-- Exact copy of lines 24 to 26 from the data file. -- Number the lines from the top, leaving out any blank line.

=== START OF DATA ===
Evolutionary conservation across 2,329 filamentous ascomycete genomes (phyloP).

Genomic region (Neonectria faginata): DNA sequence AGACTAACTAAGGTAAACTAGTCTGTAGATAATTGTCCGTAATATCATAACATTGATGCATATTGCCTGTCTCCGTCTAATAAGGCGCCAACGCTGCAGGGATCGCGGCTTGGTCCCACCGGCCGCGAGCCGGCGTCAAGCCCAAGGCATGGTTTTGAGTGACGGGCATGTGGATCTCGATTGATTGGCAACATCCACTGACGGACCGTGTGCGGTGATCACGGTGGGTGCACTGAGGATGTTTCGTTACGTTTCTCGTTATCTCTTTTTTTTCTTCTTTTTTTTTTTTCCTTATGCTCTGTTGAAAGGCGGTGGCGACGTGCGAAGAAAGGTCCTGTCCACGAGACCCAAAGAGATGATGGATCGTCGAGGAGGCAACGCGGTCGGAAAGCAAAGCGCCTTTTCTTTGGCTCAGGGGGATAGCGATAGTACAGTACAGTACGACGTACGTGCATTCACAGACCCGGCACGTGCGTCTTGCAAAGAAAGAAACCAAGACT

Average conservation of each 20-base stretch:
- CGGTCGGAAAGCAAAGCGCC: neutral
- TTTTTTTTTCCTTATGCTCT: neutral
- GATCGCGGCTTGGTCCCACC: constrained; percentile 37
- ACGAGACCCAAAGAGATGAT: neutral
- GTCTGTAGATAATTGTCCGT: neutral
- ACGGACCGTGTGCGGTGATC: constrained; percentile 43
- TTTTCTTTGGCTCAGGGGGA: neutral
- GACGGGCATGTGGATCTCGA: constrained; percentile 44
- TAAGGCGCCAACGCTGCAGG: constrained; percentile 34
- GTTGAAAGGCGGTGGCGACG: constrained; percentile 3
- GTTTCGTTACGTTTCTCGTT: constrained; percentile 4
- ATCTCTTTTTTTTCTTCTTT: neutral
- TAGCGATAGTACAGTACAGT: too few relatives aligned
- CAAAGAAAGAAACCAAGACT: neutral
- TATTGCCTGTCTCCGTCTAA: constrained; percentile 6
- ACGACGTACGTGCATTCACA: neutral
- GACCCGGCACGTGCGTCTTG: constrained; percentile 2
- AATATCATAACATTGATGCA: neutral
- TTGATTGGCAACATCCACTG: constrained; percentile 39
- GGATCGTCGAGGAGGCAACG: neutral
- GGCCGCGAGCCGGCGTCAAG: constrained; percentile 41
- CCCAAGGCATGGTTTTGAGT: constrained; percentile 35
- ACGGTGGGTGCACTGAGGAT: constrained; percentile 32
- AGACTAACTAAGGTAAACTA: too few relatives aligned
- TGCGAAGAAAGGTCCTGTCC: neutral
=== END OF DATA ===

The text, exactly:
- GGCCGCGAGCCGGCGTCAAG: constrained; percentile 41
- CCCAAGGCATGGTTTTGAGT: constrained; percentile 35
- ACGGTGGGTGCACTGAGGAT: constrained; percentile 32